From the archives: Frank Basile “Achieving What I Imagined”

It’s not an overstatement to say that imagination changed my life. Over time, I became  convinced that if I could imagine it, believe it, think it, want it, I could achieve it. Ralph Waldo Emerson said, “That which dominates our imaginations and our thoughts will determine our lives and our character.”

While growing up poor in New Orleans, I would imagine having money to do all the things my five sisters and I couldn’t, like attending arts and cultural events—though I had only a vague idea of what those were. Being poor wasn’t the only issue—art and culture simply were not on our radar.

Since we took no family trips or vacations with the exception of visiting nearby relatives, I imagined traveling to far off lands like New York and China.

Virtually tongue-tied when called upon to speak in class, I imagined speaking in front of an audience and actually being applauded. As a boy, it was my job to watch my dad’s fruit stand. Since there weren’t a lot of customers, I relied on my imagination for entertainment. Little did I know that these daydreams, as my mother called them, would take seed. Through the years, I gradually accomplished or became much of what I had imagined, experiencing many ups and downs along the way.

I enjoyed the challenges that came with having to make things happen for myself, and the resulting self-confidence and feeling of accomplishment. I believe meeting these challenges helped in my personal growth. Those who don’t have to fend for themselves frequently miss out on the struggle and the thrill of overcoming.

I vividly recall being told by the principal of the Catholic high school I attended that my tuition was overdue, then learning from my sobbing mother that my dad had gambled away the tuition money she had given him to take to the school on his way to the market.

There was not time to brood. I drove our old pickup truck to the farmers’ market near the French Quarter, got a load of watermelons from a farmer on consignment and sold every one of them by the side of the road at my uncle’s farm just outside of New Orleans. I had earned my own way and was able to pay the tuition the next day. That was not only a thrilling accomplishment, but the beginning of the realization that I was the master of my fate.

Imagination is important to success, but it’s only the beginning. Realizing one’s dreams requires focus, determination, and drive, with a little help from others along the way—like the Christian brother at De La Salle High School who saw how frightened and incapacitated I became when it was my turn to speak or read in class. He convinced me that the only way to overcome something I feared was to do it. He cajoled me into joining the debate team. That was a defining moment in my life, without which I would never have become a professional speaker or succeeded in other areas in which the ability to communicate is important.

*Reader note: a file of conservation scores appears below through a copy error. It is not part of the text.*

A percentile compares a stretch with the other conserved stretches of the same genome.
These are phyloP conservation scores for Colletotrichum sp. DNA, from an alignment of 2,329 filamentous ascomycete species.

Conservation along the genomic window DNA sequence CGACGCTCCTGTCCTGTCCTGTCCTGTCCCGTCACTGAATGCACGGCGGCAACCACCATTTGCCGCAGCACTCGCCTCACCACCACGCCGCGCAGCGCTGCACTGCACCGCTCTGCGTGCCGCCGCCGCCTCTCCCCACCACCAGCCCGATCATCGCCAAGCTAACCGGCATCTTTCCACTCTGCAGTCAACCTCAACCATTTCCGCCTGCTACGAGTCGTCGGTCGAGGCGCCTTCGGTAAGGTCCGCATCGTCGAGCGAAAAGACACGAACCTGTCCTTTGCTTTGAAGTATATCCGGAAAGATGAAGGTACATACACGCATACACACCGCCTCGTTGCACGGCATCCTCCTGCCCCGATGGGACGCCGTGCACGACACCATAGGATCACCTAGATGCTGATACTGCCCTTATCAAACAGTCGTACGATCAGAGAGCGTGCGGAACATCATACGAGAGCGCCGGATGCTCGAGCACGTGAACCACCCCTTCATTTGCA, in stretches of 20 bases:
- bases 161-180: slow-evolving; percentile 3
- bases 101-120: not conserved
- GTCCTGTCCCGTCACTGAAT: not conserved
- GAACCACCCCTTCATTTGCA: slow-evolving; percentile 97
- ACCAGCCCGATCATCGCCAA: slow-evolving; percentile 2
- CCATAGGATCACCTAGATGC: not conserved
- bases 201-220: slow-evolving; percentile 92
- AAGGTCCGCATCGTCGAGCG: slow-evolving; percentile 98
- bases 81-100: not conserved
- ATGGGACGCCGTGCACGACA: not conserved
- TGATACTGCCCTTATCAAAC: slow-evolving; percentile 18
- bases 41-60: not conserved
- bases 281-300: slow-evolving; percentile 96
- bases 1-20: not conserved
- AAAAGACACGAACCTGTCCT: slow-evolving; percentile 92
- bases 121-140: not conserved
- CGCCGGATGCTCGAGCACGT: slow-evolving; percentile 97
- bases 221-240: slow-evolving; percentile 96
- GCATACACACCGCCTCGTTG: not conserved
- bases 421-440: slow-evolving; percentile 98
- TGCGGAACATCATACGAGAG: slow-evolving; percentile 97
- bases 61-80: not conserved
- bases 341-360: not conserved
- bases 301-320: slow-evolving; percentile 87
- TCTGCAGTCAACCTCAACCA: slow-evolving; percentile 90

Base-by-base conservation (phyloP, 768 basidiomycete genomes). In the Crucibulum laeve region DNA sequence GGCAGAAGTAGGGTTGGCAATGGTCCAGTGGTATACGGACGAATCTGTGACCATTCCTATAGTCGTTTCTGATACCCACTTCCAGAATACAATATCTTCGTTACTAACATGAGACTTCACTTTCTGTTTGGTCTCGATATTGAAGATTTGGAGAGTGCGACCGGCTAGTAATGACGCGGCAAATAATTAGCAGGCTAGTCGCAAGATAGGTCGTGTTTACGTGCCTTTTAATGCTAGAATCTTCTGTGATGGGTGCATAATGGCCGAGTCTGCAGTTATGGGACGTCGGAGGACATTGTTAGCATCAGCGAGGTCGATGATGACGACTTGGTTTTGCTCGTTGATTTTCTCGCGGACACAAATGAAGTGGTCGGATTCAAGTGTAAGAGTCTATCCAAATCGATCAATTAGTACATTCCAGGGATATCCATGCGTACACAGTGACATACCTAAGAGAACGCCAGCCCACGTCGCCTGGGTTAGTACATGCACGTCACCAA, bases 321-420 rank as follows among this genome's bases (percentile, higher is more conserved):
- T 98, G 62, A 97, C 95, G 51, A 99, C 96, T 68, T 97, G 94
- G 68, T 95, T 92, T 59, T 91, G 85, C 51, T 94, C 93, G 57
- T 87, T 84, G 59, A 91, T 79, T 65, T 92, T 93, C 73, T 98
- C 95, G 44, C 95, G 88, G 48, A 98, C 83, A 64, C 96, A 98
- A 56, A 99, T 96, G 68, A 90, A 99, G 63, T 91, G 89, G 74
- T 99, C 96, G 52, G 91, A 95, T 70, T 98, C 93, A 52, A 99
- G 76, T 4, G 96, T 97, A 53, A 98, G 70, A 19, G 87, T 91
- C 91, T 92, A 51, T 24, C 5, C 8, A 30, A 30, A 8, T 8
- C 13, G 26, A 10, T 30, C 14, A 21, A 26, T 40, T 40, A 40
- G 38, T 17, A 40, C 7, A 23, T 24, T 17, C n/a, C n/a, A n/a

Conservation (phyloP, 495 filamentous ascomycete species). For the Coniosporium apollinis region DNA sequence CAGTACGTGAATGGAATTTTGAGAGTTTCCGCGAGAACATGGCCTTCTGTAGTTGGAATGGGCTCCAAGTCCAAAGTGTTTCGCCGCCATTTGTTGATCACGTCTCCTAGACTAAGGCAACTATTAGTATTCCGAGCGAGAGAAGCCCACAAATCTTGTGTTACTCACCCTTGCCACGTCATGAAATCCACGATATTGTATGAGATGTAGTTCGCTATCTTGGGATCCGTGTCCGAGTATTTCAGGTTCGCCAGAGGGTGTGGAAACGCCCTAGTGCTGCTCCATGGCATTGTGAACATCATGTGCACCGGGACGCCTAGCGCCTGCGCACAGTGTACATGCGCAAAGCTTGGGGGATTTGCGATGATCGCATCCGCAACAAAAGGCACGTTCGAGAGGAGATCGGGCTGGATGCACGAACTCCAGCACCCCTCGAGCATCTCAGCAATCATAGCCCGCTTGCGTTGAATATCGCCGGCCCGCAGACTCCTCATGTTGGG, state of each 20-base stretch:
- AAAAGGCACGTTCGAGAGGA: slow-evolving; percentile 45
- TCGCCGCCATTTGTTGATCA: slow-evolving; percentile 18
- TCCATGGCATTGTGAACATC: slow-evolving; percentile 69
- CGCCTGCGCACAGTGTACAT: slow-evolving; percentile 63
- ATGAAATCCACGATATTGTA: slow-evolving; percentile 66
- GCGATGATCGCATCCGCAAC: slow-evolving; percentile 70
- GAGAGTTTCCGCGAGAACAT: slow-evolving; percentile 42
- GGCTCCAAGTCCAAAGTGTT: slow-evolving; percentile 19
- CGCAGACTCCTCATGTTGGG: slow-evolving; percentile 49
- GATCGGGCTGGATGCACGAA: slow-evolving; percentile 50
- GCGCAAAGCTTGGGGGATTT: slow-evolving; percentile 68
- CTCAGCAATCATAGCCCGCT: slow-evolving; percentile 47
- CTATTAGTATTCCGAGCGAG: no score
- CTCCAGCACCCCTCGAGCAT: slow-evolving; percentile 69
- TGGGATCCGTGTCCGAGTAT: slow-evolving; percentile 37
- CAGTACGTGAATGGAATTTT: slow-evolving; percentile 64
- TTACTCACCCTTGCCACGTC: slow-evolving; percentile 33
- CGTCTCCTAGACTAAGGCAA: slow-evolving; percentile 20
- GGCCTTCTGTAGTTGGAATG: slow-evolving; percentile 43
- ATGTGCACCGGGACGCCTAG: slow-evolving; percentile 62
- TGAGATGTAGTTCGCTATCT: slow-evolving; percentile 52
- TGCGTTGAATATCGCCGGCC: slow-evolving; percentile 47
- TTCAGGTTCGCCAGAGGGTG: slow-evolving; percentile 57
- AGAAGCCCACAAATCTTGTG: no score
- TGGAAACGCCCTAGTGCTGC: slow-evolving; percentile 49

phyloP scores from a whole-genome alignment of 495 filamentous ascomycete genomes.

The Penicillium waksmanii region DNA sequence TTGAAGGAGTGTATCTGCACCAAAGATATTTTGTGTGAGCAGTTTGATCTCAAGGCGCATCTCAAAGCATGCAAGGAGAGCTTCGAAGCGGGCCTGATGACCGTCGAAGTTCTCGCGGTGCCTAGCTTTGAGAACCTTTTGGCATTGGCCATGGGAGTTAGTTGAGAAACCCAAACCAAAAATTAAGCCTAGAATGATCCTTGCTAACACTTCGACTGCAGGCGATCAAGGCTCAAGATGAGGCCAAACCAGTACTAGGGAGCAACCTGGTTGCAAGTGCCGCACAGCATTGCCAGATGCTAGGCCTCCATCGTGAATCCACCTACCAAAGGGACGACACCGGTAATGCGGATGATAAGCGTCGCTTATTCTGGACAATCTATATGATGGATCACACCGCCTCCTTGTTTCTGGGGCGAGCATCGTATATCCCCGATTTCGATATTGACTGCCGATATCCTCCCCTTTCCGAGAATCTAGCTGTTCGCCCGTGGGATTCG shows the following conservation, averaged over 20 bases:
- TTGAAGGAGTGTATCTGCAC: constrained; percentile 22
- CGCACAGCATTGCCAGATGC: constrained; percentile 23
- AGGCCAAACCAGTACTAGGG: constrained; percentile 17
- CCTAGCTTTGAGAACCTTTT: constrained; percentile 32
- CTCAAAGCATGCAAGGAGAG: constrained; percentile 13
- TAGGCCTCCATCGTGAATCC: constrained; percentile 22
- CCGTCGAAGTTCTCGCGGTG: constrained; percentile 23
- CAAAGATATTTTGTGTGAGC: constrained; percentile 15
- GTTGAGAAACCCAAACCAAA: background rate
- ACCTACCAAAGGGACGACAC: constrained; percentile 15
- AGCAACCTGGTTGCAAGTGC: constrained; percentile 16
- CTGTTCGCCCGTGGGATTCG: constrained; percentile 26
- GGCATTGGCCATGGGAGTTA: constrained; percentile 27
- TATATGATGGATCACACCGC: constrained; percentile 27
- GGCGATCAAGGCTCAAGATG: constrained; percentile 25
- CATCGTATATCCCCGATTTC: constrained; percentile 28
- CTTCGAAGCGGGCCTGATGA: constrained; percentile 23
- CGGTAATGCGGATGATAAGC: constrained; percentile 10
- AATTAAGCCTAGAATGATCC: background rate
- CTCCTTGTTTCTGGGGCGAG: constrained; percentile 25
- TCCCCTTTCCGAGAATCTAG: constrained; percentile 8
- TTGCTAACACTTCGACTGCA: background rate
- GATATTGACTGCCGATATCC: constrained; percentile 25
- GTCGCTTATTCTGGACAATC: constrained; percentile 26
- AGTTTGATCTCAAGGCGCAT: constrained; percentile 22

Although I imagined having money, I recall that it was not for the sake of being rich or to own a big house, like those in the Garden District of my hometown, or to drive an expensive car. I wanted to be able to live comfortably and enjoy experiences like travel while having enough left over to help other people.

My wife, Katrina, and I are happy living in a modest condo, driving a 2001 car, wearing  bildeoff-the-rack clothes and dining at moderately priced restaurants, with our one extravagance being travel. But our greatest joy comes from philanthropy, especially being able to give a boost to talented individuals to help them achieve their own dreams. Gloria Steinem said, “It’s more rewarding to watch money change the world than to watch it accumulate.”

My early experience growing up with my imagination keeping me company also helped shape my life-long personal mission, which is to help others grow and reach their potential. For about 30 years, I tried to do this through writing books and articles and giving speeches and seminars, most of which were motivational in nature. Most recently, I’m trying to do this through philanthropy and volunteer work with nonprofit organizations.

But it all started with an over-active imagination while minding the fruit stand.

 

Frank Basile is a professional speaker, author, philanthropist, community volunteer, and retired business executive.

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Peru+Risk= Sabbatical

By Alison Schumacher

Leave our friends, family, comfortable existence and move to South America? Sure, why not? When do we leave?

Two years ago, my family moved to Peru for a year-long sabbatical. At that time, my husband, Sam, had been running Global Gifts for 11 years and wanted a chance to learn more about fair trade from the other side of the supply chain: working with artisans instead of solely selling their products.

We arranged our own volunteer stint with a fair trade exporter in Lima. They had several projects for us; our main responsibility was to interview their artisan partners and put together marketing materials based on their life stories and photos of their handcrafts. And while many people thought we were nuts to move to a foreign country with a toddler, we figured our son would roll with the punches. And so it was.

Interviewing reverse painted glass craftsman Apolonio Alejandro while my son rolled with the punches by sleeping his way through the visit. Photo credit: Sam Carpenter

Interviewing reverse painted glass craftsman Apolonio Alejandro while my son rolled with the punches by sleeping his way through the visit.
Photo credit: Sam Carpenter